There is some unclear murmur. The other teacher says: ‘the two of us will just take a moment to discuss what to do next’. And that’s what we do. We estimate the situation, move around in the group, look at the total program and choose an individual and group exercise with materials that are already available (so they don’t have to be made up: a case). We skip the role-play. After the tea break we announce this to the group and connect our decision with the way you can change a program in times of fatigue. The dynamic is changing right away and the afternoon ends light.

The value of teaching together shows in having several, and similar, frames of reference. In our case, one of our studies was group psychotherapy—we lead a group therapy for years together (personality disorders, late adolescents in youth psychiatry) and have many years of experience in joining multidisciplinary teams. But that doesn’t make us the same teachers.

We both teach in the Netherlands (adult education) at very different institutes, teaching in our own way, with our own skills. These different ways of teaching came together and enhanced our program in Basel, Switzerland.

We both have a flexible attitude, a non-offensive way of giving feedback, using humour and relativity skills.

We could accept each other's corrections and feedback because of long years of working together in a trustful collegial partnership.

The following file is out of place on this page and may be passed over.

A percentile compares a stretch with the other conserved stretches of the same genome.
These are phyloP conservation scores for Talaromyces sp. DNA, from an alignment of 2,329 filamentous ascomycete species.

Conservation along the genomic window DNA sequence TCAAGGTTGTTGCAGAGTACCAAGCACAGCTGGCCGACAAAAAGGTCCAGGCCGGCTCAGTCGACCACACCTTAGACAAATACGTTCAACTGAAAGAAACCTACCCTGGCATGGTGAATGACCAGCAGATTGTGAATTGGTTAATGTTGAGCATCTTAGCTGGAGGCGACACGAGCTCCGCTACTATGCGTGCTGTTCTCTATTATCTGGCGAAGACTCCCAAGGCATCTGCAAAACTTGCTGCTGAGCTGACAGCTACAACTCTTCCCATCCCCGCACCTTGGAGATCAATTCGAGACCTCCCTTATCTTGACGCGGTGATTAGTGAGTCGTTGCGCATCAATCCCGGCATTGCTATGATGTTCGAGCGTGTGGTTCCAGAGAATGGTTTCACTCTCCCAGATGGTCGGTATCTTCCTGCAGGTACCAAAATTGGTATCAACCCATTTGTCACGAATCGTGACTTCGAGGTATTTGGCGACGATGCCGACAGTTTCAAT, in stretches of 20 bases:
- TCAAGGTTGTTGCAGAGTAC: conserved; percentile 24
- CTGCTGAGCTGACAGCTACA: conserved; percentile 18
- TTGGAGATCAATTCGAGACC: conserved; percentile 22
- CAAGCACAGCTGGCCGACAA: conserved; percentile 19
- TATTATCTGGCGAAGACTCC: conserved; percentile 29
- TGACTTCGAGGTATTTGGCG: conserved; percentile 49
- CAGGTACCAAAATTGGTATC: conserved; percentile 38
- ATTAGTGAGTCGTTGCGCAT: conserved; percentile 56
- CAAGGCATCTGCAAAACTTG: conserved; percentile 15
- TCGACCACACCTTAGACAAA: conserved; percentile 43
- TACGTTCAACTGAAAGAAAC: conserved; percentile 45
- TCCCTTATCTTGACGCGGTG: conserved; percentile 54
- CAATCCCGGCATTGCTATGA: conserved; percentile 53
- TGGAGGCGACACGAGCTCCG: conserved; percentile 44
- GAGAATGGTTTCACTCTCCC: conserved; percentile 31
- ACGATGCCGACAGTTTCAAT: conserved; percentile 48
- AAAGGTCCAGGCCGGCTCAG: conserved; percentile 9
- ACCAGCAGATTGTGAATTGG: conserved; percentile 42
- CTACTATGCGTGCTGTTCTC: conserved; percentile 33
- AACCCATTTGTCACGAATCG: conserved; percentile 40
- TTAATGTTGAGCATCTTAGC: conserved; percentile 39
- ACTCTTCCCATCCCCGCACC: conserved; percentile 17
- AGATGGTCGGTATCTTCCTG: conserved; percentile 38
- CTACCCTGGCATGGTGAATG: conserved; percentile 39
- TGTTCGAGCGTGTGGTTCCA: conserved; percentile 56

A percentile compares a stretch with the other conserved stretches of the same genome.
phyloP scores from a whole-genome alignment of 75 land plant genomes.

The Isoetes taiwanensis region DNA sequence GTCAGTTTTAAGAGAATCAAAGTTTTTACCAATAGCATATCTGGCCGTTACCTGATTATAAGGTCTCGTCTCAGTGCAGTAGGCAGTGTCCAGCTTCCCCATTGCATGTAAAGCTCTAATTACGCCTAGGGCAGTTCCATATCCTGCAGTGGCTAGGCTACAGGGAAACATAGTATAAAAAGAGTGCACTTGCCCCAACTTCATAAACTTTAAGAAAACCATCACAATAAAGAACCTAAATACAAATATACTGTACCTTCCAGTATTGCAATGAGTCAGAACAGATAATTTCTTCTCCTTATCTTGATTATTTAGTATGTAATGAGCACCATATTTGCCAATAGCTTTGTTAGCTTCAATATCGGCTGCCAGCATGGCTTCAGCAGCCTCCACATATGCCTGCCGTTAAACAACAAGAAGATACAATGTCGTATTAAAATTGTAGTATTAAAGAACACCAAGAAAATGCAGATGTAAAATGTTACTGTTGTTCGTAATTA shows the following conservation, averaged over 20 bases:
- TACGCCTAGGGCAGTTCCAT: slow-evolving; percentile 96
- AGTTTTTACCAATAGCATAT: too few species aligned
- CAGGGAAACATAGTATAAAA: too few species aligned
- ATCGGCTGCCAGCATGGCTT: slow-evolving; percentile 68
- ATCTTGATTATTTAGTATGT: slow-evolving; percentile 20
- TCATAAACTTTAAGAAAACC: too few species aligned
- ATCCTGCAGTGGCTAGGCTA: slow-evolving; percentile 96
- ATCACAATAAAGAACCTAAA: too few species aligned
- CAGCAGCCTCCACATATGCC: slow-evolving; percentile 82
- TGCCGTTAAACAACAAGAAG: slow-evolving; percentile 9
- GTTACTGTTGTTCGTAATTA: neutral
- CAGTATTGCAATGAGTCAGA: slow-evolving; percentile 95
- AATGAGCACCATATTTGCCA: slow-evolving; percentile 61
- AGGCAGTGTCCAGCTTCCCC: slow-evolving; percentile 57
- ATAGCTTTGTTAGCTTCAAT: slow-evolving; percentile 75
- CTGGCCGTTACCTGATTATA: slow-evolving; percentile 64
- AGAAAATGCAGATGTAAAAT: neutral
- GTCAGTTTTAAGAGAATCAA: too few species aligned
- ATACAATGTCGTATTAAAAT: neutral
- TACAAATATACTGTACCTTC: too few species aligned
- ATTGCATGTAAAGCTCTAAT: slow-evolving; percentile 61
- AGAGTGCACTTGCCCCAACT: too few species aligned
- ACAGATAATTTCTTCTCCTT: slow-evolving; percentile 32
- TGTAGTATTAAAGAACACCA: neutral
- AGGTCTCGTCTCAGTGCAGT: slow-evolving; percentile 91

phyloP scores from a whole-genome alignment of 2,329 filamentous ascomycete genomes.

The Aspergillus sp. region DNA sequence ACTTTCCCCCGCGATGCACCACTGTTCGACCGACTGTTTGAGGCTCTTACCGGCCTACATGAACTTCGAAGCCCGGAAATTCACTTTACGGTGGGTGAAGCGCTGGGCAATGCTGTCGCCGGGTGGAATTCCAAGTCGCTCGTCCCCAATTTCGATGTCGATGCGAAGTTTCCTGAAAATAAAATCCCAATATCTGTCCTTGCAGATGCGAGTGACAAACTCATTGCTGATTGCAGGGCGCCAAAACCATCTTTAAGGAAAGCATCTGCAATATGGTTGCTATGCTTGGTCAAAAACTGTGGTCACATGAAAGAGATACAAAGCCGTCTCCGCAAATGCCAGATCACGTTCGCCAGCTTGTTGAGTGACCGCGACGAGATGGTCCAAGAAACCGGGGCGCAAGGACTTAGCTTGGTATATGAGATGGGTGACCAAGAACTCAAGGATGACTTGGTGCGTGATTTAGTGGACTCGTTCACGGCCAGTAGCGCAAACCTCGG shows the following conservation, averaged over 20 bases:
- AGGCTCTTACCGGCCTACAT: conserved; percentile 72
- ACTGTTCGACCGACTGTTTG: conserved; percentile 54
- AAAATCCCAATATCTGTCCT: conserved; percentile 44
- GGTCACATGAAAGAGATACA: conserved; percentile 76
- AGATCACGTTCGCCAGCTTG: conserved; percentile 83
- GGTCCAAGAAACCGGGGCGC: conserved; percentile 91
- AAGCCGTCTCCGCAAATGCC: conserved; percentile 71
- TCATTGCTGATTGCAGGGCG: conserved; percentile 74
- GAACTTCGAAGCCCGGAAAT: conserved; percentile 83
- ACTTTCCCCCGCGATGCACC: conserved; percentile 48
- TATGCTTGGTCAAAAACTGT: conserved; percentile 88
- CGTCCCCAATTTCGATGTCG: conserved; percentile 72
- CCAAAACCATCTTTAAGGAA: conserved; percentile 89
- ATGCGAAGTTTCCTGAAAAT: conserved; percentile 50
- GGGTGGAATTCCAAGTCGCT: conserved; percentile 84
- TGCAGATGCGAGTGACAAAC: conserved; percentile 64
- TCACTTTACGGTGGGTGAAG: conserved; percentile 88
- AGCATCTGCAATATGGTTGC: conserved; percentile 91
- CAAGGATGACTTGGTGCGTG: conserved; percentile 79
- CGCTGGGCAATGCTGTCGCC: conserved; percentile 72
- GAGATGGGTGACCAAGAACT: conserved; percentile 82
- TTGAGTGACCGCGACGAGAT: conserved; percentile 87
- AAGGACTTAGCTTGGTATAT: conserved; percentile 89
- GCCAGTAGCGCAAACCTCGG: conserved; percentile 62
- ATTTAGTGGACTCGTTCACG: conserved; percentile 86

Does it go wrong sometimes?

Yes, there are moments that ‘fisheyes’ doesn’t work—that it is not heard by the teaching one or that she doesn’t agree to the signals picked up by her colleague at that moment.

The commitment is that the one teaching is ‘in charge’ and makes decisions.

As well as the lessons being taught, the group also learns that teachers have different opinions, don’t know all the answers and that discussion is possible if they don’t agree. It’s also a question of good modelling.

Conclusion: Team teaching is a luxury. In what other circumstance:

—can a teacher get direct feedback about her teaching from a colleague?

—could team-teaching be implemented?

—can a teacher focus on the topics within her knowledge and experience and leave

   other less known topics for another teacher?

—can teachers discuss the group afterwards and make conclusions about the group

   process?

—can teachers have ‘fun’ about failures of themselves or each other?

Do we recommend team teaching? Yes, we do. As I described in this article, it definitely added a benefit to our session. One thing to be aware of: choices must be made in advance regarding which learning materials will be provided; it appears, in our session, that this was our greatest pitfall. Our group was often overwhelmed thus choices must be made in advance to not overload the group with knowledge.

After all, the whole is more than the sum of its parts.

Gerda Blom, systemic therapist GGZ Centraal Amersfoort the Netherlands (gerdablom@icloud.com)

Gerian Dijkhuizen, senior-supervisor/teacher of supervisors LVSC the Netherlands (dijkhuizen100@zonnet.nl)

Literature: S.Bolhuis, Leren en veranderen, Coutinho 2009